One of Fang’s key discoveries is finding how to beat the diffraction of light. Since light and sound waves tend to spread out when blocked by an obstacle, images and communication signals can become blurry and muddled. In his lab, Fang discovered that by breaking the diffraction barrier, light signals can be sent at 10 times greater capacity. This has allowed him to produce results on the sub-nanometer scale, with light as a machining tool providing “a new degree of precision,” he says.

    The benefits are two-fold: First, such technology could allow for printing electronic circuits using more manageable and less expensive equipment. Currently, to produce nanoscale features on computing chips, an extreme UV light source is needed. The investment costs can be in the hundreds of millions of dollars, Fang says. With new, high-resolution optics that can print nanoscale elements on the wafer scale, he says, costs can decrease to hundreds of thousands of dollars.

    Second, the technology also provides the means to print and generate biosensors and scaffolding for tissue growth for artificial livers and artificial tumor models, among other things. When it comes to drug therapy, screening would become faster and delivery more precise, Fang says. The eventual goal, he says, is the creation of nanorobots and nanodevices that would can flow into the blood stream to detect malicious cells at an early stage and create a long-term, self-sustained care system.

    A smarter optical fabric for chips

    Fang says that he’s particularly excited about the potential to control and deliver a large bundle of light signals for communication over a small area. Increasing the downloading speed of data is nothing new — and is happening continually. But the ramifications of Fang’s work reach beyond downloading videos on a smartphone in under 30 seconds. The improvement means the same amount of data can be handled and exchanged across different chips, he says.

    “Our vision is the cell phone will eventually be replaced by wearable devices,” says Fang, noting Pebble and Google Glass as current examples. This will help create a better user experience, through providing a more visual life that’s more transparent, portable, and energy efficient, he says.

    The hope could lie in transmitting light on chips with graphene. Light itself is a marvelous carrier of information, Fang says, because it’s not limited by bandwidth, and signals don’t necessarily interfere with each other. The only problem is that the diffraction limit creates a bottleneck in which close signals can start bending towards each other. Think of a highway with everyone trying to exit at the same place at the same time. To prevent this kind of jamming with information, each signal needs to maintain its own identity.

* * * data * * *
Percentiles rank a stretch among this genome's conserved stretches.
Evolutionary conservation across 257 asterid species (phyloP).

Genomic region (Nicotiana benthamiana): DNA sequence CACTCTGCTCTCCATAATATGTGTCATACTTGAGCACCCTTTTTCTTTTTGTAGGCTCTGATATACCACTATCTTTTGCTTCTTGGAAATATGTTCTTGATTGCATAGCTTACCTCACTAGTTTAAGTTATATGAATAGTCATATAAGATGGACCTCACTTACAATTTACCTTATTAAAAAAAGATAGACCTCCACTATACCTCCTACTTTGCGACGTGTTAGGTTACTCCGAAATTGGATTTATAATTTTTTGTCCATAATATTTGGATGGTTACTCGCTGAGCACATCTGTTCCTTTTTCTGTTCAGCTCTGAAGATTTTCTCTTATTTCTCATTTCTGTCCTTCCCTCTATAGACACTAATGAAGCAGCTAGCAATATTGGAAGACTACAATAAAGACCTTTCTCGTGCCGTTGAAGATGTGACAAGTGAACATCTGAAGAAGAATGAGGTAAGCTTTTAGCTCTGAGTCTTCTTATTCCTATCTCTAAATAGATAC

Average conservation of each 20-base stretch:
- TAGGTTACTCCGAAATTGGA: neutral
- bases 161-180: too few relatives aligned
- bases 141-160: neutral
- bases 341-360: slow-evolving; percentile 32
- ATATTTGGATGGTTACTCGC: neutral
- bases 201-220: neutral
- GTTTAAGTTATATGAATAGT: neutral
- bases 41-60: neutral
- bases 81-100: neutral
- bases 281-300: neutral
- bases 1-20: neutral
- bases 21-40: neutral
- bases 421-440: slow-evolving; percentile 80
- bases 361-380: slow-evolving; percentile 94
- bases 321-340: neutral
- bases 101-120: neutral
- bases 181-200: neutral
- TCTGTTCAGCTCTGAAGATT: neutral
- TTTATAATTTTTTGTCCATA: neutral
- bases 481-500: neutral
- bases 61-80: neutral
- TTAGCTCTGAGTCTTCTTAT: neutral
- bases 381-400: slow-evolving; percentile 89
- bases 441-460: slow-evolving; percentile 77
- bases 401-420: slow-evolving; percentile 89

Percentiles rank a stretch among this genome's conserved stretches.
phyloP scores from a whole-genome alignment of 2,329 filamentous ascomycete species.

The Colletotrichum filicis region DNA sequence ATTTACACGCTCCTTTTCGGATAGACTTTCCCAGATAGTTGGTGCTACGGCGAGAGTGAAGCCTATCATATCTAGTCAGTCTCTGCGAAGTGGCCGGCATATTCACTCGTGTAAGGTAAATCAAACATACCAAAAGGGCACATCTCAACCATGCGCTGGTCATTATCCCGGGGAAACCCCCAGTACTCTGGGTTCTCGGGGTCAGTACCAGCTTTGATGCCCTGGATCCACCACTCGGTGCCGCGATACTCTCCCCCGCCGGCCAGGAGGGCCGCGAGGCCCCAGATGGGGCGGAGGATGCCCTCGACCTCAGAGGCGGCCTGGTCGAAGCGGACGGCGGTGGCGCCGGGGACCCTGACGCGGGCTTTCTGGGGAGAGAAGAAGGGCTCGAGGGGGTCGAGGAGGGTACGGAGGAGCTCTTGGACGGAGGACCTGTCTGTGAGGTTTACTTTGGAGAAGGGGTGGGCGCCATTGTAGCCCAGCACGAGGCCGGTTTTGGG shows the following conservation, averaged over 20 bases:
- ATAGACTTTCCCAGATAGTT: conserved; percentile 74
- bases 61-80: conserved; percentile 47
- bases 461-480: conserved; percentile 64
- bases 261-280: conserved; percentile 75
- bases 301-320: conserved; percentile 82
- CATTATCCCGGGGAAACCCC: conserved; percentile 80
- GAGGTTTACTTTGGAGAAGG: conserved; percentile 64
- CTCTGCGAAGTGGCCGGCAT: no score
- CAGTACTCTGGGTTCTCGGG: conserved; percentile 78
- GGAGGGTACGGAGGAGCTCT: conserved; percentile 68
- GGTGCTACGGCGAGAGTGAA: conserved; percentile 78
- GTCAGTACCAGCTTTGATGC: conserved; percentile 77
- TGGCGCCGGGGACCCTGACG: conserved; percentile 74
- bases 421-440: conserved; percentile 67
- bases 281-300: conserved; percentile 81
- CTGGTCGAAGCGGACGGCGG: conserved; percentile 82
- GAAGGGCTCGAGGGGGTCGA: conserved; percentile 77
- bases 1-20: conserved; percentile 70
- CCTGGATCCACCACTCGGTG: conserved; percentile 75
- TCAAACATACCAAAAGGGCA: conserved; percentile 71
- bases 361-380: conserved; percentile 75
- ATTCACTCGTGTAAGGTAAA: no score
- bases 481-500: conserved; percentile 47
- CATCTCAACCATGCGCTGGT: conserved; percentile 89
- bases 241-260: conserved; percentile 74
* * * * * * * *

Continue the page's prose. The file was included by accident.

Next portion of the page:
This is where graphene comes in. The electronic benefits of the carbon-based material are already known, but the optical properties remain untapped. Graphene is 10 times faster optically than electronically and can guide light precisely, keeping signals in their own channel, in a sense, making light signals look more like motorcycles (smaller) rather than a big vans in traffic, Fang says. With light signals having a reduced size, more signals can be driven in the same field. “We could use graphene as our information highway,” he says.

    One big question that remains is how much power is needed to drive each bit. But potential applications include implementation in Intel or IBM chips, increasing the amount of data capacity while decreasing the amount of response time to information. The end product? A smarter chip, Fang says.

    Seeing cells through the body

    For another project, Fang is applying his knowledge of optics to acoustics and ultrasound. Being able to generate intense ultrasonic energy would break up specific cells or cell membranes and inject them with drug particles. The challenge, once again, is the diffraction limit. Available medical devices can operate down to half a millimeter, but individual cells are micrometers. The need is to overcome 10 times the lens change in order to treat or cure one particular cell.

    Fang says his research holds this possibility: He’s shown the ability to generate a flat lens that can deliver acoustic energy into a tightly focused spot, meaning a healthy cell could be differentiated from a malignant one, and therapy could be targeted. A physician collaborator is still needed to build a suitable test that would gain eventual FDA approval, but Fang says he is excited about the potential. Compared to current methods, the device would be more precise — a large fiber bundle wouldn’t be needed to penetrate the body’s tissue — and would only need a fraction of the power. “We do consider this medical ultrasound innovation could be less invasive and it could be less painful for the patients,” he says.

    See the full article here.